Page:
Cover image for Shanar : dedication ritual of a Buryat Shaman in Siberia as conducted by Bayir Rinchinov
Shanar : dedication ritual of a Buryat Shaman in Siberia as conducted by Bayir Rinchinov
Tkacz, Virlana, 1952-
Personal Author:
First edition.
Publication Information:
New York : Parabola Books, 2002.
Physical Description:
x, 182 pages : illustrations color, map ; 26 cm
Format :


Call Number
Material Type
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BL2370.S5 T49 2002 Adult Non-Fiction Central Closed Stacks

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This rare first-hand account, accompanied by 175 photographs of the setting, sacred tools, and costumes, follows each step of the shanar-a Siberian shaman dedication ritual. The Buryats are indigenous people of eastern Siberia, an area which gave rise to the languages from which the term 'shaman' is derived. Shamanism is dependent upon intimate connections to specific places and cultures, and this account of a ceremony celebrates that relationship, while using the ritual as an entry point to explore the living culture of a people obscure to most Western readers. This accessible and authentic guide to true shaman practice reveals the personalities involved and respects the complexities of the Buryat community, thereby achieving greater depth than conventional anthropological studies.

Reviews 2

Publisher's Weekly Review

The Buryat are a people indigenous to eastern Siberia, living mainly in the area near Lake Baikal called Buryatia. In 2000, a Shaman named Bayir Rinchinov invited Tkacz, Zhambalov and Phipps, translators of Buryat poetry, to the Siberian town of Ust-Orda to document a Shanar, the dedication ritual for a new shaman. This lucid, day-by-day account of the Shanar begins with the cleansing of the participants and the preparation of ritual objects (such as the initiate's goatskin drum and headdress) and continues through to the climax of the ceremony, a ritual called Bring Up the Dust, in which ancestral spirits enter the initiate (in this case, a man named Volodya) as he runs around a grove of birches. This particular Shanar turns out to be a difficult one: the spirits refuse to enter Volodya. The older shamans officiating the ceremony have to do a great deal of spiritual detective work to figure out what's gone wrong. After some back and forth with the spirits (their conversations are transcribed), it turns out that Volodya had slighted one of them with his inept performance of an earlier ritual, and appeasements are in order. As she describes these lively proceedings, Tkacz explains the beliefs of the Buryat and the role of shamans in the village (Rinchinov does healing, for instance, but only for those who can't be helped by Western medicine-he tells a villager with a toothache to "stop wasting his time and go to a dentist"). The authors have also translated the ceremony's ritual chants. This glimpse of Buryat culture does not aim to be comprehensive, but it will be fascinating to those interested in Eastern religions and anthropology. Of particular note are the hundreds of full-color photographs that grace the handsomely produced volume; there's also a useful glossary. (Dec.) (c) Copyright PWxyz, LLC. All rights reserved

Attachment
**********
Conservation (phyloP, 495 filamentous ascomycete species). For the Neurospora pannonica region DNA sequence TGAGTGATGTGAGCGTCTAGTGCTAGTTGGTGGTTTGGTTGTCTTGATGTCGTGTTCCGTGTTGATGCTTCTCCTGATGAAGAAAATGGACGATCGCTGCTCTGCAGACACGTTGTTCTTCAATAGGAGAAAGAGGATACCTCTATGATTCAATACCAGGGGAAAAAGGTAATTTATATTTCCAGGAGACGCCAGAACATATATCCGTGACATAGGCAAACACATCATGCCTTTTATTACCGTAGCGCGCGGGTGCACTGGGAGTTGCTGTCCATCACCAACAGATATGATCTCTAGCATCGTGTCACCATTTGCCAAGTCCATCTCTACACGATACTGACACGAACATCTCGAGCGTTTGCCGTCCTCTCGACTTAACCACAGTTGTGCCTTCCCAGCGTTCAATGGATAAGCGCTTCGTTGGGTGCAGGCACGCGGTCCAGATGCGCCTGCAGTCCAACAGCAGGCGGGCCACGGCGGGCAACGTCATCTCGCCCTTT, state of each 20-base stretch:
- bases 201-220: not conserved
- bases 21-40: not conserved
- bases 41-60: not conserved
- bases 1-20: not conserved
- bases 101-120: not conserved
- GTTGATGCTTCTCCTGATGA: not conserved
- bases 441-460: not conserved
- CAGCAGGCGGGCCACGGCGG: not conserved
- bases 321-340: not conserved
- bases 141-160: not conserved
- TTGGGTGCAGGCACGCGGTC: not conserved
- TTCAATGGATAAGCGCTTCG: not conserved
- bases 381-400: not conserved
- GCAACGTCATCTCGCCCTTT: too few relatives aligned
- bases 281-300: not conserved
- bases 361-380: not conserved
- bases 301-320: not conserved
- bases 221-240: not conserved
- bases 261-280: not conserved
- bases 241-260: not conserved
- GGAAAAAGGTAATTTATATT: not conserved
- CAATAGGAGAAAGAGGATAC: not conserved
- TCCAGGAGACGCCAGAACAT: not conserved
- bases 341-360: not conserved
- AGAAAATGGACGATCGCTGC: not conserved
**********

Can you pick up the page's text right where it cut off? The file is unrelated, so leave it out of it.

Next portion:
Library Journal Review

This fascinating book is a narrative account of a Buryat dedication ritual for a new shaman. The 300,000 indigenous Buryat people live in eastern Siberia around Lake Baikal, and it is from a language native to that region that the word shaman was derived. Tkacz, the director of an experimental theater company in New York, witnessed the four-day-long ceremony and describes it here in great detail. With coauthors Zhambalov, a Buryat actor, and Phipps, an African American poet, she gives a vivid and detailed look into this ritual and, more generally, into this rarely discussed culture. An element of drama is included, as difficulties crop up in the ceremony, and its successful completion is in doubt at several points. This book provides enough information about the culture to place the ritual in context, but it is not meant to be a scholarly treatment of the Buryat culture. The 175 accompanying photographs by fashion photographer Alexander Khantaev are beautiful and convey a sense of color that is not typically associated with this region. Recommended for libraries looking to enhance collections in shamanism or in the cultures of this region.-Stephen Joseph, Butler Cty. Community Coll., PA (c) Copyright 2010. Library Journals LLC, a wholly owned subsidiary of Media Source, Inc. No redistribution permitted.

Table of Contents

Dashinima DugarovVirlana Tkacz
Forewordp. VII
Introductionp. 1
Part 1 The Preparation
Bayir Rinchinovp. 4
The Sacred Groundsp. 7
The Ritual Objectsp. 25
The Cleansingp. 55
The Offeringp. 71
Part 2 Calling the Spirits
The Ongon Spiritsp. 86
Volodya's Shanarp. 97
August 20, 2000p. 97
August 21, 2000p. 108
August 22, 2000p. 131
Breakthroughp. 149
Giving Thanksp. 157
Thanksp. 176
Glossaryp. 177
Creditsp. 180
Suggested Readingsp. 181
The Authorsp. 182